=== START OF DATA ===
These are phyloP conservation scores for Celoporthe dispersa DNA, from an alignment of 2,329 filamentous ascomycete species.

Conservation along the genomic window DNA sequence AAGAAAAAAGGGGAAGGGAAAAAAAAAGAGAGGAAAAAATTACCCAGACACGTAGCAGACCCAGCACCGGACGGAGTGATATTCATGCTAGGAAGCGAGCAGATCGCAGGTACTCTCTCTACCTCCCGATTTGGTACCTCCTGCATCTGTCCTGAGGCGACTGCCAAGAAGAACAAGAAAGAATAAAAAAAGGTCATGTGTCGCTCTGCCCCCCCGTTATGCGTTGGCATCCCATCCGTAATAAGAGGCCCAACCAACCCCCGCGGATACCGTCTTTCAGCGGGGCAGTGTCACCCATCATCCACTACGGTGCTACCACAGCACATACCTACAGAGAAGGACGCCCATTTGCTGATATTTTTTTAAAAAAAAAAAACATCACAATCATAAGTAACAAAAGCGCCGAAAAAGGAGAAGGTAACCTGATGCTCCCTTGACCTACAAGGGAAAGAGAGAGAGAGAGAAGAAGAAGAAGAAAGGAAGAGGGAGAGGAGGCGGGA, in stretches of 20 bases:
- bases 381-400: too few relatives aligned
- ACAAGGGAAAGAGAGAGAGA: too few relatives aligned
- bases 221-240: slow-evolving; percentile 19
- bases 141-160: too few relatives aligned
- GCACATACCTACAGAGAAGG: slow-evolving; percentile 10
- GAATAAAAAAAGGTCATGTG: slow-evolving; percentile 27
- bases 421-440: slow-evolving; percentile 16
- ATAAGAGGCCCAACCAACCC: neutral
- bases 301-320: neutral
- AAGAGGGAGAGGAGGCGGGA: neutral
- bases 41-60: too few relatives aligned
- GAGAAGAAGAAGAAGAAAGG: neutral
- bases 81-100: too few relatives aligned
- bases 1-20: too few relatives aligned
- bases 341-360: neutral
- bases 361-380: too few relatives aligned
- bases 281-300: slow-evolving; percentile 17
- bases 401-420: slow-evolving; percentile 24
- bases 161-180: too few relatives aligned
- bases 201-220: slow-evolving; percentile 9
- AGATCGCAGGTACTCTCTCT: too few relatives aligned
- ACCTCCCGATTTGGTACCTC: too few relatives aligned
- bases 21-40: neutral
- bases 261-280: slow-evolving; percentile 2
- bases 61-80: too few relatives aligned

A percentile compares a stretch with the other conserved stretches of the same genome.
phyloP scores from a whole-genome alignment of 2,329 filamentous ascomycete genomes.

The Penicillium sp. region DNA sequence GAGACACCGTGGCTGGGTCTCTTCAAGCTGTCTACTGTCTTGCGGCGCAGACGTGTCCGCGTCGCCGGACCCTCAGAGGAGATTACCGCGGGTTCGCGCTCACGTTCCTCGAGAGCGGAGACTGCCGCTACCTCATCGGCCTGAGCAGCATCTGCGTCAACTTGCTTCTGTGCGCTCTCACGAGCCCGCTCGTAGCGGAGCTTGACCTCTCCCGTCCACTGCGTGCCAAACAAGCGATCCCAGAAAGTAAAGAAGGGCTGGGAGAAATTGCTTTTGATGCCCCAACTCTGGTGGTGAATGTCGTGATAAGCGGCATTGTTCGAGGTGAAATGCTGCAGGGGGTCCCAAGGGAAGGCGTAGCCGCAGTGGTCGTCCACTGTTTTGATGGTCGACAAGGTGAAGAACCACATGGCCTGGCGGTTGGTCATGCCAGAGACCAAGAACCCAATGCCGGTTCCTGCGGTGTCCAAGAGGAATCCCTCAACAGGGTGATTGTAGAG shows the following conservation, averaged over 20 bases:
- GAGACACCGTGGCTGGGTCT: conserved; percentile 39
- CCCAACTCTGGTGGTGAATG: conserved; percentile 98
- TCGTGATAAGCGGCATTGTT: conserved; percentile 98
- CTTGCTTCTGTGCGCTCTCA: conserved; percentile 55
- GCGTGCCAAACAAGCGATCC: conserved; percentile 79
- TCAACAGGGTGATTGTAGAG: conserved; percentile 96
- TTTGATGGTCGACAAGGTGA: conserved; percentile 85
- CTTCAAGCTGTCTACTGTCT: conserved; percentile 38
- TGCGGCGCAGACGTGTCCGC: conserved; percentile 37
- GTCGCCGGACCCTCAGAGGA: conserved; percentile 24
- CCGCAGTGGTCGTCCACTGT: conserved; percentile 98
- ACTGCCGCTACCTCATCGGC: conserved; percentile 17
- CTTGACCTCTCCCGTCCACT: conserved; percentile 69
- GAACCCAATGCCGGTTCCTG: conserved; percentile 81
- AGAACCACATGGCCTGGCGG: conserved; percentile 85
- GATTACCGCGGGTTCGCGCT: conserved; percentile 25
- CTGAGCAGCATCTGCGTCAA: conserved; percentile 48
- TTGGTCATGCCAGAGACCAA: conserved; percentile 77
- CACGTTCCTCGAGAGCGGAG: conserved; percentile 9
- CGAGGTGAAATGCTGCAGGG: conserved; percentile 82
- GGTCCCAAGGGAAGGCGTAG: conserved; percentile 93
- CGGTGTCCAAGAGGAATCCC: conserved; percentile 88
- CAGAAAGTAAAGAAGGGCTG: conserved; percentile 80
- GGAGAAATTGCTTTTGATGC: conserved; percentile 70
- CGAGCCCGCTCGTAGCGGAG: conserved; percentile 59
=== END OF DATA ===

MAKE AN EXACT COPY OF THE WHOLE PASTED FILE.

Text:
These are phyloP conservation scores for Celoporthe dispersa DNA, from an alignment of 2,329 filamentous ascomycete species.

Conservation along the genomic window DNA sequence AAGAAAAAAGGGGAAGGGAAAAAAAAAGAGAGGAAAAAATTACCCAGACACGTAGCAGACCCAGCACCGGACGGAGTGATATTCATGCTAGGAAGCGAGCAGATCGCAGGTACTCTCTCTACCTCCCGATTTGGTACCTCCTGCATCTGTCCTGAGGCGACTGCCAAGAAGAACAAGAAAGAATAAAAAAAGGTCATGTGTCGCTCTGCCCCCCCGTTATGCGTTGGCATCCCATCCGTAATAAGAGGCCCAACCAACCCCCGCGGATACCGTCTTTCAGCGGGGCAGTGTCACCCATCATCCACTACGGTGCTACCACAGCACATACCTACAGAGAAGGACGCCCATTTGCTGATATTTTTTTAAAAAAAAAAAACATCACAATCATAAGTAACAAAAGCGCCGAAAAAGGAGAAGGTAACCTGATGCTCCCTTGACCTACAAGGGAAAGAGAGAGAGAGAGAAGAAGAAGAAGAAAGGAAGAGGGAGAGGAGGCGGGA, in stretches of 20 bases:
- bases 381-400: too few relatives aligned
- ACAAGGGAAAGAGAGAGAGA: too few relatives aligned
- bases 221-240: slow-evolving; percentile 19
- bases 141-160: too few relatives aligned
- GCACATACCTACAGAGAAGG: slow-evolving; percentile 10
- GAATAAAAAAAGGTCATGTG: slow-evolving; percentile 27
- bases 421-440: slow-evolving; percentile 16
- ATAAGAGGCCCAACCAACCC: neutral
- bases 301-320: neutral
- AAGAGGGAGAGGAGGCGGGA: neutral
- bases 41-60: too few relatives aligned
- GAGAAGAAGAAGAAGAAAGG: neutral
- bases 81-100: too few relatives aligned
- bases 1-20: too few relatives aligned
- bases 341-360: neutral
- bases 361-380: too few relatives aligned
- bases 281-300: slow-evolving; percentile 17
- bases 401-420: slow-evolving; percentile 24
- bases 161-180: too few relatives aligned
- bases 201-220: slow-evolving; percentile 9
- AGATCGCAGGTACTCTCTCT: too few relatives aligned
- ACCTCCCGATTTGGTACCTC: too few relatives aligned
- bases 21-40: neutral
- bases 261-280: slow-evolving; percentile 2
- bases 61-80: too few relatives aligned

A percentile compares a stretch with the other conserved stretches of the same genome.
phyloP scores from a whole-genome alignment of 2,329 filamentous ascomycete genomes.

The Penicillium sp. region DNA sequence GAGACACCGTGGCTGGGTCTCTTCAAGCTGTCTACTGTCTTGCGGCGCAGACGTGTCCGCGTCGCCGGACCCTCAGAGGAGATTACCGCGGGTTCGCGCTCACGTTCCTCGAGAGCGGAGACTGCCGCTACCTCATCGGCCTGAGCAGCATCTGCGTCAACTTGCTTCTGTGCGCTCTCACGAGCCCGCTCGTAGCGGAGCTTGACCTCTCCCGTCCACTGCGTGCCAAACAAGCGATCCCAGAAAGTAAAGAAGGGCTGGGAGAAATTGCTTTTGATGCCCCAACTCTGGTGGTGAATGTCGTGATAAGCGGCATTGTTCGAGGTGAAATGCTGCAGGGGGTCCCAAGGGAAGGCGTAGCCGCAGTGGTCGTCCACTGTTTTGATGGTCGACAAGGTGAAGAACCACATGGCCTGGCGGTTGGTCATGCCAGAGACCAAGAACCCAATGCCGGTTCCTGCGGTGTCCAAGAGGAATCCCTCAACAGGGTGATTGTAGAG shows the following conservation, averaged over 20 bases:
- GAGACACCGTGGCTGGGTCT: conserved; percentile 39
- CCCAACTCTGGTGGTGAATG: conserved; percentile 98
- TCGTGATAAGCGGCATTGTT: conserved; percentile 98
- CTTGCTTCTGTGCGCTCTCA: conserved; percentile 55
- GCGTGCCAAACAAGCGATCC: conserved; percentile 79
- TCAACAGGGTGATTGTAGAG: conserved; percentile 96
- TTTGATGGTCGACAAGGTGA: conserved; percentile 85
- CTTCAAGCTGTCTACTGTCT: conserved; percentile 38
- TGCGGCGCAGACGTGTCCGC: conserved; percentile 37
- GTCGCCGGACCCTCAGAGGA: conserved; percentile 24
- CCGCAGTGGTCGTCCACTGT: conserved; percentile 98
- ACTGCCGCTACCTCATCGGC: conserved; percentile 17
- CTTGACCTCTCCCGTCCACT: conserved; percentile 69
- GAACCCAATGCCGGTTCCTG: conserved; percentile 81
- AGAACCACATGGCCTGGCGG: conserved; percentile 85
- GATTACCGCGGGTTCGCGCT: conserved; percentile 25
- CTGAGCAGCATCTGCGTCAA: conserved; percentile 48
- TTGGTCATGCCAGAGACCAA: conserved; percentile 77
- CACGTTCCTCGAGAGCGGAG: conserved; percentile 9
- CGAGGTGAAATGCTGCAGGG: conserved; percentile 82
- GGTCCCAAGGGAAGGCGTAG: conserved; percentile 93
- CGGTGTCCAAGAGGAATCCC: conserved; percentile 88
- CAGAAAGTAAAGAAGGGCTG: conserved; percentile 80
- GGAGAAATTGCTTTTGATGC: conserved; percentile 70
- CGAGCCCGCTCGTAGCGGAG: conserved; percentile 59